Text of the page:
Game Pile: Starcraft, the Original

No, no, not the remaster.

Starcraft was a real time strategy game that launched in 1998, and which I primarily knew for quite some time after that as ‘the thing my cousin had, that we played at his place.’ It was the way I engaged with most of the really good real-time strategy games, really; he was very good at the genre —

A detail I cannot corroborate at all, and which serves no purpose at all for me to express, but it pads out the story and only briefly strays back into the realisation that I have no idea why I think he was good at them beyond that he kept getting them and he could beat me at them, and I was a pretty stupid kid who didn’t understand much of the combat elements of real time strategy games, meaning that I just kept wanting to make bases and economies and watch enemies die as they approached my walls, even if I just got overly focused on one thing and really, it doesn’t matter but the point isn’t relevant to the story beyond the further consideration of how this is a game with a deliberate vision of good and bad play and I never, ever played it well no matter what it imagined I should be doing —

and that meant we got to play a lot of them, in the period where there were a lot of them going. I got to play the different Command & Conquers, Warcraft 1 and 2, and in 1998, when we all had computers that could run Windows 95 (or heaven forfend, windows 98), an appropriate set of pirated discs later meant that I got to take Starcraft home and play it on my home computer, in the corner of my room the furthest from the door, with the screen facing the wall, behind a closet, so I could, for a while, imagine myself off on my own, in my own little world.

I cheated a lot.

The cheat codes, you know, just used them all the way to try and play the game. I played on easy, I’m sure, but I have strong memories of building in skirmish mode a lot to make every unit, and see what an army composed entirely of say, hydralisks or zerglings looked like, or behaved like. Like a toybox, I played this game with a plot and a challenge curve and a multiplayer experience as if it was there to give me a set of tools for seeing how they interacted with one another, bouncing one to another.

What’s really interesting to think about is how, in a timeline, this… is older than I thought I’d be at this point. I was at least fifteen when this game came out, and I had memories at this time of playing competitive games on the internet — Quake and Team Fortress mostly — and yet I can very clearly tell that I never played Starcraft that way.

Maybe I didn’t have a head for it, maybe it was like all the other real-time strategy games I played, where I liked the building stage of things but actually making good strategic choices was beyond me. Or rather, it wasn’t like it was beyond me, it was orthogonal to my entire experience. I wanted to know how the units interacted, I wanted to know how you got to build them (so I could build all of them) and I wanted to make, which meant the strategy element of everything wasn’t meaningfully interesting to me at all.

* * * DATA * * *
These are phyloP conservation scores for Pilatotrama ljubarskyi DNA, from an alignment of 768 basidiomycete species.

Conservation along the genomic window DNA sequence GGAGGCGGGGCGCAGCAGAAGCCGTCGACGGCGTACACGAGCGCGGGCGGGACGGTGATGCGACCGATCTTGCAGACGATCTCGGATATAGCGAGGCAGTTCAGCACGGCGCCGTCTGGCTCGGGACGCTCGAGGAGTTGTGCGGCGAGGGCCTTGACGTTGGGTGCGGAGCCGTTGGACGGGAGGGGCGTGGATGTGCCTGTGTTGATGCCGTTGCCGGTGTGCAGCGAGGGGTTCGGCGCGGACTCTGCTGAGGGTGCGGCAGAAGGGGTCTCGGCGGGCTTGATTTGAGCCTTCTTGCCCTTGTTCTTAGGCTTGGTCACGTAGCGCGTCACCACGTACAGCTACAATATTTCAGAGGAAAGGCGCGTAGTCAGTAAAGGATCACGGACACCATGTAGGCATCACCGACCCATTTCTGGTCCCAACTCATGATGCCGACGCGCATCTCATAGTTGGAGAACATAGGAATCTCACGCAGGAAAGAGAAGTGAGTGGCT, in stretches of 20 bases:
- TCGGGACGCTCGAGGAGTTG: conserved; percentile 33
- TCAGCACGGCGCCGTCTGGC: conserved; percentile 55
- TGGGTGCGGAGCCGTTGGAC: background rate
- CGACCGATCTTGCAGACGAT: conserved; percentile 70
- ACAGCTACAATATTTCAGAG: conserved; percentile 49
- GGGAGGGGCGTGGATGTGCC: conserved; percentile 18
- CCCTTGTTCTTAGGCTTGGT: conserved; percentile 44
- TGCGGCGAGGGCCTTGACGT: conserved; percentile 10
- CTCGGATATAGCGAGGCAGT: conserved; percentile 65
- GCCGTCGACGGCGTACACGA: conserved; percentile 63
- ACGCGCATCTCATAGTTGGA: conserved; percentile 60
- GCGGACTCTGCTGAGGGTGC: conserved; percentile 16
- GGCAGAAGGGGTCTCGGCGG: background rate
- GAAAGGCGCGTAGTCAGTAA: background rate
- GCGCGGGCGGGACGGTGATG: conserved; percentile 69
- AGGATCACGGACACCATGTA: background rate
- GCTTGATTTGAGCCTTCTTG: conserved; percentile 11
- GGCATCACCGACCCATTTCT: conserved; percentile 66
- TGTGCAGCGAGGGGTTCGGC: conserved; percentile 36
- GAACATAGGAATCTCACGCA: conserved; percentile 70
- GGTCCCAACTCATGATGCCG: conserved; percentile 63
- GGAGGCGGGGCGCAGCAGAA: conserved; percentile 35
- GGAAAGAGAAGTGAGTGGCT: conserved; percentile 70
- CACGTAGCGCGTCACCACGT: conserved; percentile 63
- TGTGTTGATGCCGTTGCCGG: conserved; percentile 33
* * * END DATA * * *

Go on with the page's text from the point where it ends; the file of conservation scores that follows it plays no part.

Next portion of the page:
I had no idea how to play Starcraft. Kinda still don’t. When Starcraft 2 came out, a friend bought it for me and we played it a bit, including cooperating against the hardest AI options we could handle, which I remembered really enjoying (if feeling very stressed doing). Starcraft 2 was a really good game for feeling the way I (at the time) remembered Starcraft feeling, but the thing is… the overwhelming time I spent in Starcraft wasn’t in a gameplay view that looked like a general’s.

(And I should write about Starcraft 2 at some point, I am very fond of that game.)

Starcraft had a scenario editor.

The scenario editor let you build levels, and then link those levels to one another. It let you set up briefings, which had scrolling text in them, which could be used to show characters talking to one another. In fact, if you wanted, you could even have text timers contradict one another, which means you’d have scrolling text from one character as they animated talking, then another character would start talking and it would cut off the other text and animation, like they were interjecting!

And this…

This is where I spent most of my time in Starcraft.

I think part of what got me making things were goal numbers. A campaign was this many missions long, so if I wanted to make a campaign, I had to make that many missions. The missions at the end of a campaign were different, they had a big battle at the end, and it was usually about fighting multiple factions. But I needed to build up to that, I needed to make sure there was some kind of an onramp.

If you’re familiar at all, you’ll know the tools for Starcraft were quite flexible and strong. People were making alternate game modes using the way Starcraft tracked information, and I never got into that place. Instead, I, as an industrious little kid, made a whole campaign set in the Starcraft universe, using existing characters and inventing new ones using portraits the games didn’t use and then giving them reasons to care about each other and fight each other and…

at some point, I stopped.

And put it away.

And something else got my attention.

I guess what I’m saying is that I completely understand the kind of kids who were playing with dolls and I just happened to need a very expensive interpreter device to play with my dolls. I needed the concept of a conflict that – by the way, I was absolutely not setting up good AI with good strategies – would justify what I was doing, but through it all, in all my time with Starcraft

Time which absolutely gave me opinions on units and their relationships and which ones I like and which strategies I think should work!

— I was just playing barbie dolls with bullets. I didn’t even make the campaign to share. It was the making, the playing, the experience of it that interested me.